Bush Reviewing Executive Order Allowing International Importation of Generic HIV/AIDS Drugs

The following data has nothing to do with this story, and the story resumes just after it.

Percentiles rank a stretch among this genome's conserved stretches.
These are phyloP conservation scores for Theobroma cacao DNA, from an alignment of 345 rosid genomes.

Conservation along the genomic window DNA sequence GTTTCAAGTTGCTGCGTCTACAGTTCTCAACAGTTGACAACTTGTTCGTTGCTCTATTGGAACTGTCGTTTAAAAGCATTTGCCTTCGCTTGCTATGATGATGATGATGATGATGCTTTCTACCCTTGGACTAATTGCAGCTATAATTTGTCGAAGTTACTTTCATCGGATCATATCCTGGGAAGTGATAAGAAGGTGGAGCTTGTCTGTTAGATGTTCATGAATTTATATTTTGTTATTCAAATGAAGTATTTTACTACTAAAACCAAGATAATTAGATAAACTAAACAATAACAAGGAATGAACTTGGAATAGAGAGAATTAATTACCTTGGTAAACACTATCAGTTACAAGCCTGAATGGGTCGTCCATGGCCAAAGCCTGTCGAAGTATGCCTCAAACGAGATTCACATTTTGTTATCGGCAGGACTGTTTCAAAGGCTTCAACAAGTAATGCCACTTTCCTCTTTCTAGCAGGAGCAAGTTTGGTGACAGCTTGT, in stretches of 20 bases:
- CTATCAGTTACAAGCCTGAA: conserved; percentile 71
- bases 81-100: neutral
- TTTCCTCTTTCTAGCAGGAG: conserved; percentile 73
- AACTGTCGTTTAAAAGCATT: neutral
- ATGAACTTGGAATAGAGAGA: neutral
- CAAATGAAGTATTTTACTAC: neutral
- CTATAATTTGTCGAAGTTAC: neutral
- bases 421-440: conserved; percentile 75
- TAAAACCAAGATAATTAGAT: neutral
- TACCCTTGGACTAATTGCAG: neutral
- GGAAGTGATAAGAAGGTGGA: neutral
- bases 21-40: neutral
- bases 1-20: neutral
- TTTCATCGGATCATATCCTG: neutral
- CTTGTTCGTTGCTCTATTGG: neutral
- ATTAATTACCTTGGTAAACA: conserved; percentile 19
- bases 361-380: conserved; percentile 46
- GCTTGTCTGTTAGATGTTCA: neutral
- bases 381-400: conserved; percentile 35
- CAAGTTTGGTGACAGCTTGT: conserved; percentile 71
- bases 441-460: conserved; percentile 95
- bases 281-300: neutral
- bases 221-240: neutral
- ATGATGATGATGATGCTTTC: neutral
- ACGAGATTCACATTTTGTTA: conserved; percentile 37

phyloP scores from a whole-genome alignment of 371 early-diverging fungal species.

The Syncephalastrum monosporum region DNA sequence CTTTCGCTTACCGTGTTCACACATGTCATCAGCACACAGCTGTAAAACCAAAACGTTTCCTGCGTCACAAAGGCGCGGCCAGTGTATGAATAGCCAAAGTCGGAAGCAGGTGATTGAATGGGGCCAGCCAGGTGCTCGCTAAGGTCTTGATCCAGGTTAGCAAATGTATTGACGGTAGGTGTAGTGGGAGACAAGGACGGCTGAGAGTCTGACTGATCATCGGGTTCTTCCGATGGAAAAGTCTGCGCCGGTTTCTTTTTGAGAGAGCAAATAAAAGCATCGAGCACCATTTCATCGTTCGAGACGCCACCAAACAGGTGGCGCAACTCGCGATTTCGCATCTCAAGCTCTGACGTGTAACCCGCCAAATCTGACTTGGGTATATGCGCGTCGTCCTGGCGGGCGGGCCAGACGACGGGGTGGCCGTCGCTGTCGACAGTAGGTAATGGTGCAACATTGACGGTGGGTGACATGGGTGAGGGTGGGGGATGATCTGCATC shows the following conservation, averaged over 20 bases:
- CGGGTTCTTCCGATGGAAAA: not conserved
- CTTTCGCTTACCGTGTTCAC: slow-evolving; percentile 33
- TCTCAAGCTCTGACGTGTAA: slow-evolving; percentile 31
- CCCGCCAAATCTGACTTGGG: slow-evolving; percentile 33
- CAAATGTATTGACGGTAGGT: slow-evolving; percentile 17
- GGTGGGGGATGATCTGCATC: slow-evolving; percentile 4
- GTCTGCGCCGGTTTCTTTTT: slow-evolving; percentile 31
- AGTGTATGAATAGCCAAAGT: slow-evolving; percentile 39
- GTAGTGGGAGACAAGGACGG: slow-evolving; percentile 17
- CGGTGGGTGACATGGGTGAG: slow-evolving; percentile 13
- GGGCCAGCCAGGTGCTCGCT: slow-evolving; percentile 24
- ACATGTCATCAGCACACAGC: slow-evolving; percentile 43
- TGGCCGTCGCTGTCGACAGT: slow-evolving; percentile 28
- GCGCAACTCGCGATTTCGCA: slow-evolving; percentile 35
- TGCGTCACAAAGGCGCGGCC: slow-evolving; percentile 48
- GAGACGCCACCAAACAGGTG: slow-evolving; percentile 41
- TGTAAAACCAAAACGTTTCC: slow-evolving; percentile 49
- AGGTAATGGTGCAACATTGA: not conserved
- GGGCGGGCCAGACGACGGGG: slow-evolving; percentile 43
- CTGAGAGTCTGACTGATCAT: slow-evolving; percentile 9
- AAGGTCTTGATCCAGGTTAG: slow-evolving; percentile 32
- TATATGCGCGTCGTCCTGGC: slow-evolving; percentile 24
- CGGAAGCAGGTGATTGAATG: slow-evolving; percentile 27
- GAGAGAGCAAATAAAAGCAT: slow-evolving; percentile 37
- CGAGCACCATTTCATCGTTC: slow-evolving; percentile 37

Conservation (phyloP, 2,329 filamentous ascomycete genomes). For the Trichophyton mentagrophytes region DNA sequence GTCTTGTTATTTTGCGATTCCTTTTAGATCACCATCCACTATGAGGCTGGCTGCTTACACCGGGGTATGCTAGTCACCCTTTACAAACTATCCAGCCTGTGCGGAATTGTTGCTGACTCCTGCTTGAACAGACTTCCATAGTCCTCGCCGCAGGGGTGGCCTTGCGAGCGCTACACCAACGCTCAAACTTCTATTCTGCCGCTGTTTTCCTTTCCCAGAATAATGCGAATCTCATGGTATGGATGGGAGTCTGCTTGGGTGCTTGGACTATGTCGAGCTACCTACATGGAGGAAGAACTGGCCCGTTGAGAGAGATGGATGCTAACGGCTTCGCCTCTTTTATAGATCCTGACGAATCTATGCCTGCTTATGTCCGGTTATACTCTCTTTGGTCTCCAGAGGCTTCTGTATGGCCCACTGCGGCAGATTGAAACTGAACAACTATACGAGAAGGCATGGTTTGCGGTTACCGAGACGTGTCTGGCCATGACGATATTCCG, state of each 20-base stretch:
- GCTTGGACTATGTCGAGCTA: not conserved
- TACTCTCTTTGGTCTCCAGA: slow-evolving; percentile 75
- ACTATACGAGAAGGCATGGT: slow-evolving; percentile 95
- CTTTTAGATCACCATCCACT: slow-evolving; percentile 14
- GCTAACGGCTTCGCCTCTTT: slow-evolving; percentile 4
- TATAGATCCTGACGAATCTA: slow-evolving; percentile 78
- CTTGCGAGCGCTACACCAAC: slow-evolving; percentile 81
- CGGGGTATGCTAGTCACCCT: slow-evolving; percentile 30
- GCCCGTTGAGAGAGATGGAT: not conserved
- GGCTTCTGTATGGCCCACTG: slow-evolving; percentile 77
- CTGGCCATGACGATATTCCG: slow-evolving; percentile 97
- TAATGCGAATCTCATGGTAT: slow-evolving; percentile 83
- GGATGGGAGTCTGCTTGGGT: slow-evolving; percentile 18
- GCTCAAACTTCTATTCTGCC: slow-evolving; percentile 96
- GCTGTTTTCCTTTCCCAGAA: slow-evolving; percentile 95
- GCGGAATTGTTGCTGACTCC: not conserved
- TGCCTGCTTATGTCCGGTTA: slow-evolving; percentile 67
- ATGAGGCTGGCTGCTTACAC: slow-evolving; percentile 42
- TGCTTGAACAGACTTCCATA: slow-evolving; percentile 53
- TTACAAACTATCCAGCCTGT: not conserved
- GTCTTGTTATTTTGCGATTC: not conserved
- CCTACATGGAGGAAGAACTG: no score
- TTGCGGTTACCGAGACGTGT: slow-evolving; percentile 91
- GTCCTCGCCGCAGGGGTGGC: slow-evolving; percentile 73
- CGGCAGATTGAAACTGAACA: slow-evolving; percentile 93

President Bush may reverse former President Clinton's executive order that allows sub-Saharan African governments to import generic versions of HIV/AIDS medications from other countries where the drugs are manufactured while still under U.S. patent, Bloomberg News/Pittsburgh Post-Gazette reports. According to drug companies such as GlaxoSmithKline, the "world's largest producer of AIDS drugs," as well as Merck & Co., Bristol-Myers Squibb Co. and Roche Pharmaceuticals, the executive order, signed by Clinton in May, "changed the way their drugs are priced" (Rosenkrantz, Bloomberg News/Pittsburgh Post-Gazette, 1/22). According to the order, the United States "shall not seek, through negotiation or otherwise, the revocation or revision of any intellectual property law or policy" of sub-Saharan African countries provided that they promote "access to HIV/AIDS pharmaceuticals or medical technologies for affected populations in that country." In essence, the order holds African countries to the "less stringent standard of a World Trade Organization agreement on intellectual property protection," instead of U.S. trade laws concerning patents (Kaiser Daily HIV/AIDS Report, 5/11/00).This is part of the KHN Morning Briefing, a summary of health policy coverage from major news organizations. Sign up for an email subscription.